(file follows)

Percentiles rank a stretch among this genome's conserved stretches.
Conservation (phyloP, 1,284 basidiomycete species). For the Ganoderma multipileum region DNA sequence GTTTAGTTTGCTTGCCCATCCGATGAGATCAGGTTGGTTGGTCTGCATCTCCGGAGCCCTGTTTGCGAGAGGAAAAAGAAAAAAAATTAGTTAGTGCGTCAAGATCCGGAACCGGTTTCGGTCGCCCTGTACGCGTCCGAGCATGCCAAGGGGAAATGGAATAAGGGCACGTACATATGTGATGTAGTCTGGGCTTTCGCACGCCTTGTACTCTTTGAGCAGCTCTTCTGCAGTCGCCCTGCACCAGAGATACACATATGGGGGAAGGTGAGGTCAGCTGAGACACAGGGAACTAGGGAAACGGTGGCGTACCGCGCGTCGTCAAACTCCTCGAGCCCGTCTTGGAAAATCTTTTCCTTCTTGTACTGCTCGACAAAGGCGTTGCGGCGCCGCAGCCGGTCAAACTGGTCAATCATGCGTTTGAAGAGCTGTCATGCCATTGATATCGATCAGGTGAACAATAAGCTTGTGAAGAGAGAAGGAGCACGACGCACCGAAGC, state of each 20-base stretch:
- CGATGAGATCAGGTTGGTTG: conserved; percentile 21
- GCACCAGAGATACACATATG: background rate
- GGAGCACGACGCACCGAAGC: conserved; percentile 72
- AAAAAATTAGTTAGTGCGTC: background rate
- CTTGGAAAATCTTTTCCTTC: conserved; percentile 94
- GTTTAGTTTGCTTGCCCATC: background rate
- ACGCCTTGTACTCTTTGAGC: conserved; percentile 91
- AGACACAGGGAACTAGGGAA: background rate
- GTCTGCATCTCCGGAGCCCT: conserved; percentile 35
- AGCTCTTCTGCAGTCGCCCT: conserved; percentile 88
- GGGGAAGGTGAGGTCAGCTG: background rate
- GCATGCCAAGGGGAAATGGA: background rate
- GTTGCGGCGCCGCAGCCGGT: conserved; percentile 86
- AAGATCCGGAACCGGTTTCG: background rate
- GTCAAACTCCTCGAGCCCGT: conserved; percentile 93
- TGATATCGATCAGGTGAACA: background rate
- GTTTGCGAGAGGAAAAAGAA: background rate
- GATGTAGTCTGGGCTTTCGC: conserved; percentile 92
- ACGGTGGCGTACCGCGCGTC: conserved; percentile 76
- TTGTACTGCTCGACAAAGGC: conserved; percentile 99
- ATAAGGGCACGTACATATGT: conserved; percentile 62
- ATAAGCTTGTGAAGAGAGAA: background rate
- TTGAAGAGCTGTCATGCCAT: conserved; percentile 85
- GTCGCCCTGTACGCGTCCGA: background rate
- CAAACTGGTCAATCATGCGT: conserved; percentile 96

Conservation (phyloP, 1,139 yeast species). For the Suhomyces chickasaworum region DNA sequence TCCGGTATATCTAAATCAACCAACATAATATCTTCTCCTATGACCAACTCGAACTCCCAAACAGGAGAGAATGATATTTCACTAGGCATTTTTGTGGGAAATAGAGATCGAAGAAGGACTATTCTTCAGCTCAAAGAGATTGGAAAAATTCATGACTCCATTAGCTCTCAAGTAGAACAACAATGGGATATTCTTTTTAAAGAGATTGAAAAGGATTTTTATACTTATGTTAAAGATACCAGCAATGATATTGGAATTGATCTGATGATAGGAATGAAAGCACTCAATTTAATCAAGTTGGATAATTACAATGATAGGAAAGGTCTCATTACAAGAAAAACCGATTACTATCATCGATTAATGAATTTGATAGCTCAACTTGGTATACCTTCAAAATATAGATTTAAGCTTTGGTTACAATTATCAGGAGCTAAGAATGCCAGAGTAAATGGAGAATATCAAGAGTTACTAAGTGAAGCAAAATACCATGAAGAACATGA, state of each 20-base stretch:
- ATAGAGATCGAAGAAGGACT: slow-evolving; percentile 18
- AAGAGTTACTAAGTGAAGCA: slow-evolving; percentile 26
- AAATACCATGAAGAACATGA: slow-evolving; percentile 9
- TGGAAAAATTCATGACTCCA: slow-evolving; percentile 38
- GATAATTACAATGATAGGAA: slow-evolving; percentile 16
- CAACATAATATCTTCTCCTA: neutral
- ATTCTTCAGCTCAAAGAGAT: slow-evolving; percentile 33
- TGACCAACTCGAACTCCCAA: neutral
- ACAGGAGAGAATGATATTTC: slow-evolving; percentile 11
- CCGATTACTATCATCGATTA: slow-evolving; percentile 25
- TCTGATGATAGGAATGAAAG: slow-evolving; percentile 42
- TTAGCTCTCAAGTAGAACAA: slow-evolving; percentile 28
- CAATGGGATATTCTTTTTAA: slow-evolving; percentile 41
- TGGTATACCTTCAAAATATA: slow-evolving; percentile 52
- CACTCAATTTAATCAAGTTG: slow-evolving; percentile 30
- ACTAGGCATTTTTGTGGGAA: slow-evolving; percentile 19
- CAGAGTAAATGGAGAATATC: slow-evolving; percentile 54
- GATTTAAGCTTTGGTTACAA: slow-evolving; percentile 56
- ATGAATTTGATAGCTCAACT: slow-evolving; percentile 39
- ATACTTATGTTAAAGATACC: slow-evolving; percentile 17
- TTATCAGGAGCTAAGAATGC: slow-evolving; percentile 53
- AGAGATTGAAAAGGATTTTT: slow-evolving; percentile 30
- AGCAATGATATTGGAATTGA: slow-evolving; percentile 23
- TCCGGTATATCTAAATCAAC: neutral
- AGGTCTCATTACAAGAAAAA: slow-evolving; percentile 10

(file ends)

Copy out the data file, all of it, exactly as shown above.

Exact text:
Percentiles rank a stretch among this genome's conserved stretches.
Conservation (phyloP, 1,284 basidiomycete species). For the Ganoderma multipileum region DNA sequence GTTTAGTTTGCTTGCCCATCCGATGAGATCAGGTTGGTTGGTCTGCATCTCCGGAGCCCTGTTTGCGAGAGGAAAAAGAAAAAAAATTAGTTAGTGCGTCAAGATCCGGAACCGGTTTCGGTCGCCCTGTACGCGTCCGAGCATGCCAAGGGGAAATGGAATAAGGGCACGTACATATGTGATGTAGTCTGGGCTTTCGCACGCCTTGTACTCTTTGAGCAGCTCTTCTGCAGTCGCCCTGCACCAGAGATACACATATGGGGGAAGGTGAGGTCAGCTGAGACACAGGGAACTAGGGAAACGGTGGCGTACCGCGCGTCGTCAAACTCCTCGAGCCCGTCTTGGAAAATCTTTTCCTTCTTGTACTGCTCGACAAAGGCGTTGCGGCGCCGCAGCCGGTCAAACTGGTCAATCATGCGTTTGAAGAGCTGTCATGCCATTGATATCGATCAGGTGAACAATAAGCTTGTGAAGAGAGAAGGAGCACGACGCACCGAAGC, state of each 20-base stretch:
- CGATGAGATCAGGTTGGTTG: conserved; percentile 21
- GCACCAGAGATACACATATG: background rate
- GGAGCACGACGCACCGAAGC: conserved; percentile 72
- AAAAAATTAGTTAGTGCGTC: background rate
- CTTGGAAAATCTTTTCCTTC: conserved; percentile 94
- GTTTAGTTTGCTTGCCCATC: background rate
- ACGCCTTGTACTCTTTGAGC: conserved; percentile 91
- AGACACAGGGAACTAGGGAA: background rate
- GTCTGCATCTCCGGAGCCCT: conserved; percentile 35
- AGCTCTTCTGCAGTCGCCCT: conserved; percentile 88
- GGGGAAGGTGAGGTCAGCTG: background rate
- GCATGCCAAGGGGAAATGGA: background rate
- GTTGCGGCGCCGCAGCCGGT: conserved; percentile 86
- AAGATCCGGAACCGGTTTCG: background rate
- GTCAAACTCCTCGAGCCCGT: conserved; percentile 93
- TGATATCGATCAGGTGAACA: background rate
- GTTTGCGAGAGGAAAAAGAA: background rate
- GATGTAGTCTGGGCTTTCGC: conserved; percentile 92
- ACGGTGGCGTACCGCGCGTC: conserved; percentile 76
- TTGTACTGCTCGACAAAGGC: conserved; percentile 99
- ATAAGGGCACGTACATATGT: conserved; percentile 62
- ATAAGCTTGTGAAGAGAGAA: background rate
- TTGAAGAGCTGTCATGCCAT: conserved; percentile 85
- GTCGCCCTGTACGCGTCCGA: background rate
- CAAACTGGTCAATCATGCGT: conserved; percentile 96

Conservation (phyloP, 1,139 yeast species). For the Suhomyces chickasaworum region DNA sequence TCCGGTATATCTAAATCAACCAACATAATATCTTCTCCTATGACCAACTCGAACTCCCAAACAGGAGAGAATGATATTTCACTAGGCATTTTTGTGGGAAATAGAGATCGAAGAAGGACTATTCTTCAGCTCAAAGAGATTGGAAAAATTCATGACTCCATTAGCTCTCAAGTAGAACAACAATGGGATATTCTTTTTAAAGAGATTGAAAAGGATTTTTATACTTATGTTAAAGATACCAGCAATGATATTGGAATTGATCTGATGATAGGAATGAAAGCACTCAATTTAATCAAGTTGGATAATTACAATGATAGGAAAGGTCTCATTACAAGAAAAACCGATTACTATCATCGATTAATGAATTTGATAGCTCAACTTGGTATACCTTCAAAATATAGATTTAAGCTTTGGTTACAATTATCAGGAGCTAAGAATGCCAGAGTAAATGGAGAATATCAAGAGTTACTAAGTGAAGCAAAATACCATGAAGAACATGA, state of each 20-base stretch:
- ATAGAGATCGAAGAAGGACT: slow-evolving; percentile 18
- AAGAGTTACTAAGTGAAGCA: slow-evolving; percentile 26
- AAATACCATGAAGAACATGA: slow-evolving; percentile 9
- TGGAAAAATTCATGACTCCA: slow-evolving; percentile 38
- GATAATTACAATGATAGGAA: slow-evolving; percentile 16
- CAACATAATATCTTCTCCTA: neutral
- ATTCTTCAGCTCAAAGAGAT: slow-evolving; percentile 33
- TGACCAACTCGAACTCCCAA: neutral
- ACAGGAGAGAATGATATTTC: slow-evolving; percentile 11
- CCGATTACTATCATCGATTA: slow-evolving; percentile 25
- TCTGATGATAGGAATGAAAG: slow-evolving; percentile 42
- TTAGCTCTCAAGTAGAACAA: slow-evolving; percentile 28
- CAATGGGATATTCTTTTTAA: slow-evolving; percentile 41
- TGGTATACCTTCAAAATATA: slow-evolving; percentile 52
- CACTCAATTTAATCAAGTTG: slow-evolving; percentile 30
- ACTAGGCATTTTTGTGGGAA: slow-evolving; percentile 19
- CAGAGTAAATGGAGAATATC: slow-evolving; percentile 54
- GATTTAAGCTTTGGTTACAA: slow-evolving; percentile 56
- ATGAATTTGATAGCTCAACT: slow-evolving; percentile 39
- ATACTTATGTTAAAGATACC: slow-evolving; percentile 17
- TTATCAGGAGCTAAGAATGC: slow-evolving; percentile 53
- AGAGATTGAAAAGGATTTTT: slow-evolving; percentile 30
- AGCAATGATATTGGAATTGA: slow-evolving; percentile 23
- TCCGGTATATCTAAATCAAC: neutral
- AGGTCTCATTACAAGAAAAA: slow-evolving; percentile 10